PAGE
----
http://www.news.utoronto.ca/pms-may-not-exist-research-shows

Jessica Kirkpatrick said...

Thanks for the feedback. I hadn't seen that latest study before. I appreciate you adding to the conversation.

Jessica

Anonymous said...

Anyone who experiences the symptoms knows that, studies aside, moods can definitely be affected. This definitely impacts my work. I often struggle with depression and concentration problems that are cyclic. It is a real problem that many women struggle with.

Anonymous said...

I think the right approach to this is rather discussing it as an issue women have, we need to be talking broadly about mental and physical health. Academia is a marathon, not a sprint, and we should treat it as such. Births and deaths, depression and anxiety, family issues (children or parents) - everyone has some of these, and we're not all going to be at our best every day - or even every year.

Anonymous said...

This is something that needs to be discussed more, both in science and in society overall. Women are viewed as a joke because of PMS, but they aren't any less smart or less capable because of it. I'm a professional woman myself who suffers from PMS severe enough that I have to take daily medication or I might be incapacitated at my "time". So I appreciate when someone brings up the topic in a manner that's respectful and both medically and socially concerning.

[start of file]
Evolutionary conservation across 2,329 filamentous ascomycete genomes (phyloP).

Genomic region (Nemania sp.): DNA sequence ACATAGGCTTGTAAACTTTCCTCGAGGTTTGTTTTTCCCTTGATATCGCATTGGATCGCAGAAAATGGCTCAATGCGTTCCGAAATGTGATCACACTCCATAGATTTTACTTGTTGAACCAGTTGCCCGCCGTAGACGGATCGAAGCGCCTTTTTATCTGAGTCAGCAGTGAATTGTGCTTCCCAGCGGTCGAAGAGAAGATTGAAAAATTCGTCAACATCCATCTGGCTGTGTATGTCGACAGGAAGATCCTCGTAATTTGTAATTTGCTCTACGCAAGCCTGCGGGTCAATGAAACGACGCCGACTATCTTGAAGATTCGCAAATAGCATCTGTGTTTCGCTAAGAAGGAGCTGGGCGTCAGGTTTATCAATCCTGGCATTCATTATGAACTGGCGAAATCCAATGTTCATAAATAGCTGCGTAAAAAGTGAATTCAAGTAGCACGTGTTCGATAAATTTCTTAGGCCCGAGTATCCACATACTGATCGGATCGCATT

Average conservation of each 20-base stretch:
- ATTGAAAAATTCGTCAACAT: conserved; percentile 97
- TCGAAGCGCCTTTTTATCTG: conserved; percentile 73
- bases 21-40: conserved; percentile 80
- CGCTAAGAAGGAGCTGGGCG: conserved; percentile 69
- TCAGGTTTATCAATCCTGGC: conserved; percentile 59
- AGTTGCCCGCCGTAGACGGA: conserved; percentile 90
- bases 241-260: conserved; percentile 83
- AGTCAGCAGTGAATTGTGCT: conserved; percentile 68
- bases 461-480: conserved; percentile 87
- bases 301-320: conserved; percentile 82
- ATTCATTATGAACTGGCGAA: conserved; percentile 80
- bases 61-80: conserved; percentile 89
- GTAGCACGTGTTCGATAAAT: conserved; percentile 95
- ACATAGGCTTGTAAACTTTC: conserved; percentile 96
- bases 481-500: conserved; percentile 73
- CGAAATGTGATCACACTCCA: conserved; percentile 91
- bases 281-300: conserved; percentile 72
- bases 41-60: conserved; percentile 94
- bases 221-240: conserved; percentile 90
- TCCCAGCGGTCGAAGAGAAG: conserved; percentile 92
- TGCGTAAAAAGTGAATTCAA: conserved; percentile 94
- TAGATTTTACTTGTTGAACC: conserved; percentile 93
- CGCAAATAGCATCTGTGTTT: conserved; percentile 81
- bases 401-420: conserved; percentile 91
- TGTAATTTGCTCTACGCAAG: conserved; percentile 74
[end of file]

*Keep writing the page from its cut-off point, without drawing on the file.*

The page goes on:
Also, looking at that study, it doesn't say much more than that the studies it looked at were flawed. I'd personally like to see those studies myself. After all, it's been seen in the past that anything which deals with mental health has an uphill battle from the get go.

bellatrix78 said...

A little late to the conversation, but I just want to chime in that in Germany by law you have to have a "women's room" where women can specifically address these symptoms. Whether it is PMS, PMDD, pregnancy... regardless - it is a room, where they are allowed to lie down without any stigma and even are encouraged to use it (I know my boss has). This is different from a nursing room, btw.

Evecare said...

The way you explain is really awesome. I used to have the worst PMS symptoms – mood swings for sure. But out of control sugar and fat cravings. Surprisingly, the more fat I ate, the less sugar I craved during my PMS.
Next, I started a low(er) carbohydrate diet, keeping my daily carbs between 50-70 grams, pretty much every day. It’s been two months since I’ve been following this low carb and high fat (40% of calories to even 60% of calories) eating style, and also supplementing with fish oil and cod liver oil. These two months….NO PMS. For the first time in my 27 year old life. And I’m not on birth control since 8 months….everything’s steady, normal….
A high fat (nuts, olive oil, eggs, meats) diet and a bunch of red meat has kept my PMS off…so no more falling off the eating/training cycle for 1 week ever 4 weeks.